After 9 quarters of declines, corporate profits to start rising : Crisil

Indian companies, which have posted nine straight quarters of declining profitability on average, are likely to see earnings rise in the coming quarters due to falling commodity prices, Crisil ratings said.

“Based on an analysis of the aggregate financials of 280 large companies across 28 key sectors, CRISIL estimates that EBIDTA margins will improve by 20 to 40 basis points in the quarter ended September 2012,” the ratings agency, a unit of Standard & Poor’s, said.

It said, on average, the operating (ebitda) profit margins at Indian companies have been falling continuously for the last nine quarters.

“Corporate India’s profitability appears to have bottomed out, primarily because of softening in commodity prices. GDP growth picked up marginally to 5.5 per cent in the quarter ended June 2012 from 5.3 per cent in the previous quarter. CRISIL expects GDP to grow at 5.5 per cent in 2012-13, and to improve further in 2013-14,” said the agency, which rates companies based on their credit quality, or ability to pay back loans.

The poor earnings has in turn affected the credit ratings of companies as the proportion of their debt loads increased, when compared to their profits. As a result, Crisil said, 3 out of every 5 rating change was negative in the first half of the year.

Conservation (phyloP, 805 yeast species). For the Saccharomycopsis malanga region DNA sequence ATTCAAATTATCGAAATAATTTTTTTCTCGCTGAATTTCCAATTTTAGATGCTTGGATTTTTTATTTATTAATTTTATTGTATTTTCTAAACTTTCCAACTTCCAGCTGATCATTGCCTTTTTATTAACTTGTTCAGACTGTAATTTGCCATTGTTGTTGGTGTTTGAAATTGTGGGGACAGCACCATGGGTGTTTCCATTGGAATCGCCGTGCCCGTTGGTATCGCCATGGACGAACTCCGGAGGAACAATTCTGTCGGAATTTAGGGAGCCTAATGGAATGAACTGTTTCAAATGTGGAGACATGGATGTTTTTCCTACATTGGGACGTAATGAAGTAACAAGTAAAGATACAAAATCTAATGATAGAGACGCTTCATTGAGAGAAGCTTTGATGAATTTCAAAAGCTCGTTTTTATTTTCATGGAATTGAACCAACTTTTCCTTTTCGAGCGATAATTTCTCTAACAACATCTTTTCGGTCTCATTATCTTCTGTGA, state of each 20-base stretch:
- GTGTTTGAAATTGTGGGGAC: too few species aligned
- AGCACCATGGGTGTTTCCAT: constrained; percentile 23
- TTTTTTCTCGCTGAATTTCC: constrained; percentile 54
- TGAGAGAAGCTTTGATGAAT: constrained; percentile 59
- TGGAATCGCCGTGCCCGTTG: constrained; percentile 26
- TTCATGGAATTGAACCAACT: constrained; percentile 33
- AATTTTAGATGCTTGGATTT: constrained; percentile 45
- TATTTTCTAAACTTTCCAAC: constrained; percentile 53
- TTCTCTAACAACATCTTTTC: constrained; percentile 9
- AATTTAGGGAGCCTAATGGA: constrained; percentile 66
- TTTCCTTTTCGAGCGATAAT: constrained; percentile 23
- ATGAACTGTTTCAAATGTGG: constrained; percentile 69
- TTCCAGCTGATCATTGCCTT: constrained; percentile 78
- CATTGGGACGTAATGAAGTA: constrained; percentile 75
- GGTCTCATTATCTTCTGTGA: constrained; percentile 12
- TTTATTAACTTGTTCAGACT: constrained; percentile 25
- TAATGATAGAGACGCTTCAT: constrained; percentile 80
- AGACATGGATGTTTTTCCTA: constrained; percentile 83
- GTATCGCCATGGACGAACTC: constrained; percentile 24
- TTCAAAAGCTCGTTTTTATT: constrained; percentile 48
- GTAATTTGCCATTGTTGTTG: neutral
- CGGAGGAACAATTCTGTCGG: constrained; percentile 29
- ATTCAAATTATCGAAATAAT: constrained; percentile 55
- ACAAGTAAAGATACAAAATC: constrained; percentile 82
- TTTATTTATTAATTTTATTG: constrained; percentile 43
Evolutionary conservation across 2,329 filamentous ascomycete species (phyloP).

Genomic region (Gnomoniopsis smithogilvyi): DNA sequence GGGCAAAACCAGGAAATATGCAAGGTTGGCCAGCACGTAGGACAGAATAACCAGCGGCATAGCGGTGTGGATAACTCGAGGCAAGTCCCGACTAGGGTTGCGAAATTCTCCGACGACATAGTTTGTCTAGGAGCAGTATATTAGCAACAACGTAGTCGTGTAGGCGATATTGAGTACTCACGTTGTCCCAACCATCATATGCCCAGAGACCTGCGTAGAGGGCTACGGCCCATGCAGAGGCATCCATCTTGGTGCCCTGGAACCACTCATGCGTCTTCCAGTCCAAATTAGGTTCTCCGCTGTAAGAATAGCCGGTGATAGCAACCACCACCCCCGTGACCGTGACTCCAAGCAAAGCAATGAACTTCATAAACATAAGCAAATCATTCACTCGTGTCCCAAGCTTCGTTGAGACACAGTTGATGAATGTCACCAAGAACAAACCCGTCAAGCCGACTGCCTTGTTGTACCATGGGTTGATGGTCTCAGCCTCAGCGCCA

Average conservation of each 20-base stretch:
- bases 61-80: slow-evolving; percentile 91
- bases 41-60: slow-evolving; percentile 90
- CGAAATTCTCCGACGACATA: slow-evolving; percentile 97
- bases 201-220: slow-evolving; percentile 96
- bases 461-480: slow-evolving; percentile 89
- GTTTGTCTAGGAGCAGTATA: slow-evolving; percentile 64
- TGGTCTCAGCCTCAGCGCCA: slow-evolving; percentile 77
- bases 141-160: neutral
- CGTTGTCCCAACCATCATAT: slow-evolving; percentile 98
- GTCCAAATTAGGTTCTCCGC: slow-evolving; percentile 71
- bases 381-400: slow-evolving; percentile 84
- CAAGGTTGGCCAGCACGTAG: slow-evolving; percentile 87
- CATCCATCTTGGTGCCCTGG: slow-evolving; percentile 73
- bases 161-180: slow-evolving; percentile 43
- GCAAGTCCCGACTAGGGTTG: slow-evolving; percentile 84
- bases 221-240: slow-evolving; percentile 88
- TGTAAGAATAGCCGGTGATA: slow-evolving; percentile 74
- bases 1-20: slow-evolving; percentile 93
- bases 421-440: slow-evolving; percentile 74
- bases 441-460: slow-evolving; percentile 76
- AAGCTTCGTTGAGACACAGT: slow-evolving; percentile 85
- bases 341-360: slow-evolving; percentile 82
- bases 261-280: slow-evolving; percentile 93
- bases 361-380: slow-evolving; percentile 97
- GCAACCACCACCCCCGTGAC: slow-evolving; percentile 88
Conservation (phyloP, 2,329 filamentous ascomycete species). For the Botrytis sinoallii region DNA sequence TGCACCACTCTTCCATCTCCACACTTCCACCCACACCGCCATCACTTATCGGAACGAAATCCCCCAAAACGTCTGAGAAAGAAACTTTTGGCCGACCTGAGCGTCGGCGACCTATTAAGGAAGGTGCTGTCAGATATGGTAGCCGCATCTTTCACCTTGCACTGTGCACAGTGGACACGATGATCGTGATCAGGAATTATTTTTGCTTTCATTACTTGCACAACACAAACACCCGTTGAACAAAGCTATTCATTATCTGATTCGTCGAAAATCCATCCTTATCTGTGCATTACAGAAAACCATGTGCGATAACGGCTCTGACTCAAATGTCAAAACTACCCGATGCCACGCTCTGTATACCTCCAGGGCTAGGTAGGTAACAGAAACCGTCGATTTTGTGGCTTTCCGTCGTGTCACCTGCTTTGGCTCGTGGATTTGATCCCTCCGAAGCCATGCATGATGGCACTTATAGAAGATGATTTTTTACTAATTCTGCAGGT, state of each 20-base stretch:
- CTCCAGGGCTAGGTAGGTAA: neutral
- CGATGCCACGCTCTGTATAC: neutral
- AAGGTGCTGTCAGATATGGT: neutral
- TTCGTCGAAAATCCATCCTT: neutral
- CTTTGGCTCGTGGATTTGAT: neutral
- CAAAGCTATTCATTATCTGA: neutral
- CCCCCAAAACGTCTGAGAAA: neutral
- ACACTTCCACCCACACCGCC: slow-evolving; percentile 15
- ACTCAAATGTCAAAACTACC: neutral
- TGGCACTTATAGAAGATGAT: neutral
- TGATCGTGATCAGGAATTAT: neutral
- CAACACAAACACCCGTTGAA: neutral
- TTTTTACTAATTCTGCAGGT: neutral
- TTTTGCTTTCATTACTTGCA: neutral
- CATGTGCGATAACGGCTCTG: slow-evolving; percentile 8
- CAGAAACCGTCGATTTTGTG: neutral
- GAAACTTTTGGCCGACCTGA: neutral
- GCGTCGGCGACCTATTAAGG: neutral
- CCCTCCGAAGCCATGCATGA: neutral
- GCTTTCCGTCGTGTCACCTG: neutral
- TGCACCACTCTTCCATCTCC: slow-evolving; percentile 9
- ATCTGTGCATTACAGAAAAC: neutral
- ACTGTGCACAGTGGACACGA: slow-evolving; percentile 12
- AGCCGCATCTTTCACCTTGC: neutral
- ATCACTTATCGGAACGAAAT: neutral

CRISIL’s credit ratio (ratio of upgrades to downgrades) declined to 0.66 in H1 of 2012-13 from 0.91 in H2 of 2011-12, primarily on account of slowdown in economy. In the six months ended September, —there were 484 downgrades and 320 upgrades out of a total of 10,542 ratings that the agency has. A higher credit rating helps companies source cheaper loans.

“The downgrades were driven largely by slowing demand and pressure on liquidity, because of stretched working capital cycles. Of the 484 downgrades, 183 were to ’default’ category—these were primarily from rating categories ‘CRISIL BB’ and lower, which are inherently more vulnerable to defaults,” it said.

Around a third of the downgrades has been among the highly-indebted industries, including power, construction, engineering and capital goods, and textiles, it said.

The highest upgrade rates, on the other hand, were in the retail consumption-linked sectors, such as packaged foods and home furnishing.